From discovery to flavor, Hungary's truffles add a mystery touch

Thu Aug 14, 2014 3:26pm EDT
 
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By Gergely Szakacs

JASZIVANY Hungary (Reuters) - Fallen branches crack under Istvan Bagi's muddy boots as he paces through a damp forest in the morning mist, tracking his trusty black Labrador on another outing for truffles, a coveted underground fungus some call the "diamond of the kitchen".

It was in this 44-hectare (110 acre) oak forest that a colleague earlier this year unearthed a summer truffle weighing 1.28 kg (2.8 lb) - the biggest of its kind yet found in Hungary.

"It was the size of a baby's head," Bagi said.

"There is a sense of mystery around this, which benefits us producers, that we search for the truffles in the woods and in many cases even the locations are secret," he said.

Clad in rubber boots, khaki trousers and a shirt, Bagi said Hungary, like southern neighbors Romania and Bulgaria, is a big regional producer of summer truffles, picked in a lengthy period from mid-June to December.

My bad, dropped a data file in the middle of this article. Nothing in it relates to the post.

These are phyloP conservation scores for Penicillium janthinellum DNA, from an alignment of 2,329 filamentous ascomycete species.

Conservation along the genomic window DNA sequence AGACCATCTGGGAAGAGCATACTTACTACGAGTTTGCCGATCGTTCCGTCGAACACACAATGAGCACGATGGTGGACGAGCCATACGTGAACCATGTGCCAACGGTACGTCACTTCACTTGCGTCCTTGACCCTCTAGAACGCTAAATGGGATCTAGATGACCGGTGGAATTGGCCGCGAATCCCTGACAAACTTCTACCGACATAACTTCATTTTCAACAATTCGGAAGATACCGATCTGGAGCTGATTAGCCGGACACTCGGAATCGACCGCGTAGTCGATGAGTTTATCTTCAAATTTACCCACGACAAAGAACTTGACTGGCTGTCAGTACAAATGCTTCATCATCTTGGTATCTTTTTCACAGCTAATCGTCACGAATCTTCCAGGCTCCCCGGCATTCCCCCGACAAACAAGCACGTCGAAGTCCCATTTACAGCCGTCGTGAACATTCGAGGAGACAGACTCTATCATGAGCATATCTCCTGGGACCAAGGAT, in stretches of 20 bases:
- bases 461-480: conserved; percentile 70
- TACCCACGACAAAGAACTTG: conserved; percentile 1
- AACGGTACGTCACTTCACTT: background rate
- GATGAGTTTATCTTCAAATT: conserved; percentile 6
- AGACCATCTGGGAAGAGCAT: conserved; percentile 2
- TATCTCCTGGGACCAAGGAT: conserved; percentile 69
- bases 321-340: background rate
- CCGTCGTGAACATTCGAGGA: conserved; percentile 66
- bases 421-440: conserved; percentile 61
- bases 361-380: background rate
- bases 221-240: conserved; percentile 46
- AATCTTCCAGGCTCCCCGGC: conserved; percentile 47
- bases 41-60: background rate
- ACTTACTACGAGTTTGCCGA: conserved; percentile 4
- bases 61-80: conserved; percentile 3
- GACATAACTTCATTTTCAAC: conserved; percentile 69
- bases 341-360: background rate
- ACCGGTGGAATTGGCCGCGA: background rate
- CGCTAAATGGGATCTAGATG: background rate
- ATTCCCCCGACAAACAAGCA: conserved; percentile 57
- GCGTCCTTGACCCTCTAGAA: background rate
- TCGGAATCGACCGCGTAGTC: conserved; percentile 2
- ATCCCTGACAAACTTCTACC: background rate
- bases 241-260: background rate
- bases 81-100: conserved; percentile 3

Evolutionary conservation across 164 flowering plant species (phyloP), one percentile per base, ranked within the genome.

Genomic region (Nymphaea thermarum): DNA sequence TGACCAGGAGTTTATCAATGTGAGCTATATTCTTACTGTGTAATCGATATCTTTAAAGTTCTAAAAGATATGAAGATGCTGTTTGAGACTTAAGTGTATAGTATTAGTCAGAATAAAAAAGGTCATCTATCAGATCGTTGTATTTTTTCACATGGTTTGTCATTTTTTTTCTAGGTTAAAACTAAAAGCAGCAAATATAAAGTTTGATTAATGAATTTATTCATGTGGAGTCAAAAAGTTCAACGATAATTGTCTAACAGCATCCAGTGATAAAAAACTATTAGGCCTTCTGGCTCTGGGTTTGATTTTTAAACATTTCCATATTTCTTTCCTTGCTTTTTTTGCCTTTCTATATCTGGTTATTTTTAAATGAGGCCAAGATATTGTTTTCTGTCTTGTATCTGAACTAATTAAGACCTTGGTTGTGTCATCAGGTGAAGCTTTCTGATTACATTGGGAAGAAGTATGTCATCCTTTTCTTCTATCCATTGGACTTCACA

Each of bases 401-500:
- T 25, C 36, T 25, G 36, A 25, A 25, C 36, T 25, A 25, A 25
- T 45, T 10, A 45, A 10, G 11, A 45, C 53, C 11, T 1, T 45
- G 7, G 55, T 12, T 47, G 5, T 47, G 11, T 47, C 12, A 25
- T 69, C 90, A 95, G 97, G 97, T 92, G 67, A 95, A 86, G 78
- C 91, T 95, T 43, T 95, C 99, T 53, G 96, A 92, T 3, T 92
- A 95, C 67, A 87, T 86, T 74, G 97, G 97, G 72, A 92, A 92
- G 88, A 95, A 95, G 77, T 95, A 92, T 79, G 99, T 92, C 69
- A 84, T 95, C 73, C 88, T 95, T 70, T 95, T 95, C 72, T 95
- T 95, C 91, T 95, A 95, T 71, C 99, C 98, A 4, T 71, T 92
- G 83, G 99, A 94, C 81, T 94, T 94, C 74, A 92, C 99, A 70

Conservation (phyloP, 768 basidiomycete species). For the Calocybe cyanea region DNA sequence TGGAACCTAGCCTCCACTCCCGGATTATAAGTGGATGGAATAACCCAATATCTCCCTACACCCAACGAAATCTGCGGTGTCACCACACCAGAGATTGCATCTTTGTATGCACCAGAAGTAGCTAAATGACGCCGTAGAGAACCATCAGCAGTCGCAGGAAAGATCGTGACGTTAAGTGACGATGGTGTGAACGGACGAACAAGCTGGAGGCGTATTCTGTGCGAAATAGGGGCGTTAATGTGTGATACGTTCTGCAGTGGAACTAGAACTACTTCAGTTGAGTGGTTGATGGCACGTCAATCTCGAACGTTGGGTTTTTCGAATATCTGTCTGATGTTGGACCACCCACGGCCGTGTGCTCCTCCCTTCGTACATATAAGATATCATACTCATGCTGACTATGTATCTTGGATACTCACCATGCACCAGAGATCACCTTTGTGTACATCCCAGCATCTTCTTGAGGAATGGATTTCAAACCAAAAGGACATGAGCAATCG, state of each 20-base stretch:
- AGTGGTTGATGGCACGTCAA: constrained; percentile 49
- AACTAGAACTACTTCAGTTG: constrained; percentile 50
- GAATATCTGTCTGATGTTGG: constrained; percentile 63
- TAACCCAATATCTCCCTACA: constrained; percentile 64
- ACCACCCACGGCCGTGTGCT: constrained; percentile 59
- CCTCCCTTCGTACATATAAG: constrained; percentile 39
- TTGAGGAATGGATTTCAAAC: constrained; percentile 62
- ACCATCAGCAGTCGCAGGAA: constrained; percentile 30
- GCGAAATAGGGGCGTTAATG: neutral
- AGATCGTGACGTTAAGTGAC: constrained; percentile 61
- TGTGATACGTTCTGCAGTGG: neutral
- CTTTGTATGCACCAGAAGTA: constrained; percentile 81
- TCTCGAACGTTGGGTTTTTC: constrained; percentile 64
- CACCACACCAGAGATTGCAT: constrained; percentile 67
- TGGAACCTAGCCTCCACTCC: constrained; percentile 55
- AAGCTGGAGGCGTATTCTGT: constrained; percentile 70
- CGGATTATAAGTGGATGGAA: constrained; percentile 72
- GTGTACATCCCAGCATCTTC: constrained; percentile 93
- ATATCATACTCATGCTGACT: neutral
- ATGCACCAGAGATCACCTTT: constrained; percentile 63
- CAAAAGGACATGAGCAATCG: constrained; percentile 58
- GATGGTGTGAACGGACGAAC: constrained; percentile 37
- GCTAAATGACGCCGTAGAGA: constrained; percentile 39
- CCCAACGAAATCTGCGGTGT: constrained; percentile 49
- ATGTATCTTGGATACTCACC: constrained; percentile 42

In Western Europe, France is a leading truffle producer, with truffles also found in Italy and Spain.

Wholesale prices for Hungarian truffles range from 60 euros ($80) to 300 euros ($400) per kilo, said the 39-year-old Bagi, who has been involved in the trade for nearly two decades. Prices can rise to as much as 200 to 400 euros in the autumn, when output falls, he said.

With local demand low, the Agriculture Ministry says nearly all truffles found in Hungary are exported, mainly to Italy, Germany and the United States, but increasingly also to Asia.   Continued...

 
Istvan Bagi's dog Mokka, a six-year-old Labrador, searches for truffles in a forest near Jaszivany, east of Budapest August 6, 2014.   REUTERS/Bernadett Szabo